The Port of Ushuaia is located on the Beagle Channel in the Tierra del Fuego archipelago at the southern tip of Argentina. The channel, which is named for the British ship that Charles Darwin used to explore the area in the 1830s, is a gateway to Antarctica for the ships carrying tourists, scientists, and supplies to the Antarctic Peninsula and beyond; Photograph by Carolyn Van Houten

The west side of the peninsula is warming five times faster than the rest of the planet. Average winter air temperatures in its northern section have risen a staggering 11°F in the last 50 years, and ocean waters are also warming, leading to thinner sea ice, which melts earlier in the spring. Sea ice used to cover this area for seven months each year. Now it only lasts four months.

Krill production seems to be falling in the hardest-hit, northern parts of the peninsula. And though it’s true that humpback whales are continuing to multiply as they recover from intense whaling in the decades after World War II, another iconic species, the Antarctic minke whale, is falling in number.

Friedlaender and his colleagues hope to learn more about these whales over the next two weeks. We’ll venture out with him in small Zodiacs as he sidles up to whales and tags them with tracking devices. He’ll monitor their detailed movements as they dive and lunge through swarms of krill. In some cases, he’ll even capture a whale’s-eye view of their underwater world using cameras attached to the trackers.

By eavesdropping on the private lives of these whales, Friedlaender hopes to learn how exactly they hunt for krill, how much energy they expend doing it, and how quickly they can put on the fatty blubber that will carry them through the rest of the year. By understanding the challenges they face today, he can predict their fate as the peninsula continues to warm in the coming decades.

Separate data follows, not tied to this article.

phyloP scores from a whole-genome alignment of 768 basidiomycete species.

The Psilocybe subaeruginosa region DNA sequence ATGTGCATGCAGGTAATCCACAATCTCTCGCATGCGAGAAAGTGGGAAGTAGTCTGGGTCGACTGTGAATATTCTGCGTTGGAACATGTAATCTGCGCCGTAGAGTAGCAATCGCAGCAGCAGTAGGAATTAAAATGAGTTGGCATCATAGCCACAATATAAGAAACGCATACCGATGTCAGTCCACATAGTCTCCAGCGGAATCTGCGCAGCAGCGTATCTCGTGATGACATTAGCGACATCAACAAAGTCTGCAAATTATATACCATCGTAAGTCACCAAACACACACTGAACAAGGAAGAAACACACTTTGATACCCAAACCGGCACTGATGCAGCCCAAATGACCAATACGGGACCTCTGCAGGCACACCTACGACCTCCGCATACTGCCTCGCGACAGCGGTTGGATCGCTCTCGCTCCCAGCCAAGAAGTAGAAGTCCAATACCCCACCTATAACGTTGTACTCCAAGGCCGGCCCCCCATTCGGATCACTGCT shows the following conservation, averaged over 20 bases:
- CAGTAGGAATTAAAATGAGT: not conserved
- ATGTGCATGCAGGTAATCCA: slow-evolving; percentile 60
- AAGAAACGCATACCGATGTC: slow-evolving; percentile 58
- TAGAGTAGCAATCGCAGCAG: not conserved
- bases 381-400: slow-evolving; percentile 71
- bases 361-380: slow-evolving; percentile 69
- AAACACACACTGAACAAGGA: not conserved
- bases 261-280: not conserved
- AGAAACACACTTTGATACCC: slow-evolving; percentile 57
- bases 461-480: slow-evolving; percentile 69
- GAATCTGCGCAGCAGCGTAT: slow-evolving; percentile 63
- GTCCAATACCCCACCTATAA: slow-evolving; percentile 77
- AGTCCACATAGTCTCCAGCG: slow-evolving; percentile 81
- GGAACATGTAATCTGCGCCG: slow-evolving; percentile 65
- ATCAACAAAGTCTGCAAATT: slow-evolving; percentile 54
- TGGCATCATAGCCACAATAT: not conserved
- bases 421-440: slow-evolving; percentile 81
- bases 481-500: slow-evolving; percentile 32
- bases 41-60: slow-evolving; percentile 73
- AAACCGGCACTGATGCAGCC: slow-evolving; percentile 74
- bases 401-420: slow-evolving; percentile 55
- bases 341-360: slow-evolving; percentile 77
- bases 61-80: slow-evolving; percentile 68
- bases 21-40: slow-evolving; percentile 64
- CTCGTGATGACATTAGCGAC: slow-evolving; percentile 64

This will be an unusual research expedition in that many of the passengers on the ship are actually tourists. Government-run research vessels are in high demand in the Antarctic, and Friedlaender, who has monitored whales on the peninsula all summer, has taken advantage of this opportunity to get down there one more time and observe them during the critical month of March, when summer gives way to fall.

Enough for now. The wind is kicking up, and we’ll depart soon. National Geographic will be represented by four people on board: me (the writer), Carolyn Van Houten (photographer), and Brian Adams and J.J. Kelley (both TV videographers). Wish us well—a storm is blowing into the Drake Passage as we speak, and our next 48 hours en route to Antarctica may not be so pleasant.

Writer Douglas Fox and photographer Carolyn Van Houten are spending 15 days aboard the M.V. Ortelius as the ship explores glacial fjords along the Antarctic Peninsula, conducting studies of humpback and minke whales. Follow their story here, then see more about life in Antarctica on the new show Deep Freeze, on the National Geographic Channel in fall 2016.

Comments

  1. Mike Grabowski
    Bay City, Michigan
    March 15, 2016, 9:10 pm

    What an adventure. Be safe. Love to my sister Maureen. Happy St. Patrick’s Day

  2. Troy
    Jakarta
    March 16, 2016, 11:30 pm

    nice article.. thanks for sharing about how we can safe the whale before its too late…
    http://www.toprankindonesia.com/

  3. […] What Will Climate Change Mean for… […]

  4. John Swallow
    United States
    March 19, 2016, 2:17 am

    “The west side of the peninsula is warming five times faster than the rest of the planet. Average winter air temperatures in its northern section have risen a staggering 11°F in the last 50 years, and ocean waters are also warming, leading to thinner sea ice, which melts earlier in the spring. Sea ice used to cover this area for seven months each year. Now it only lasts four months.”

    Would the truth be too much to ask for from these people writing this story?

    “03.06.2015 17:51 Age: 115 days”
    “Sea ice extent in Antarctica last month set a new record high for the month of May, according to data from the US National Snow and Ice Data Center (NSIDC).”
    http://www.reportingclimatescience.com/news-stories/article/antarctic-sea-ice-sets-new-high-in-may.html

    “Antarctic researchers ponder challenges posed by increasing sea ice”
    11 May 2015 1:00 pm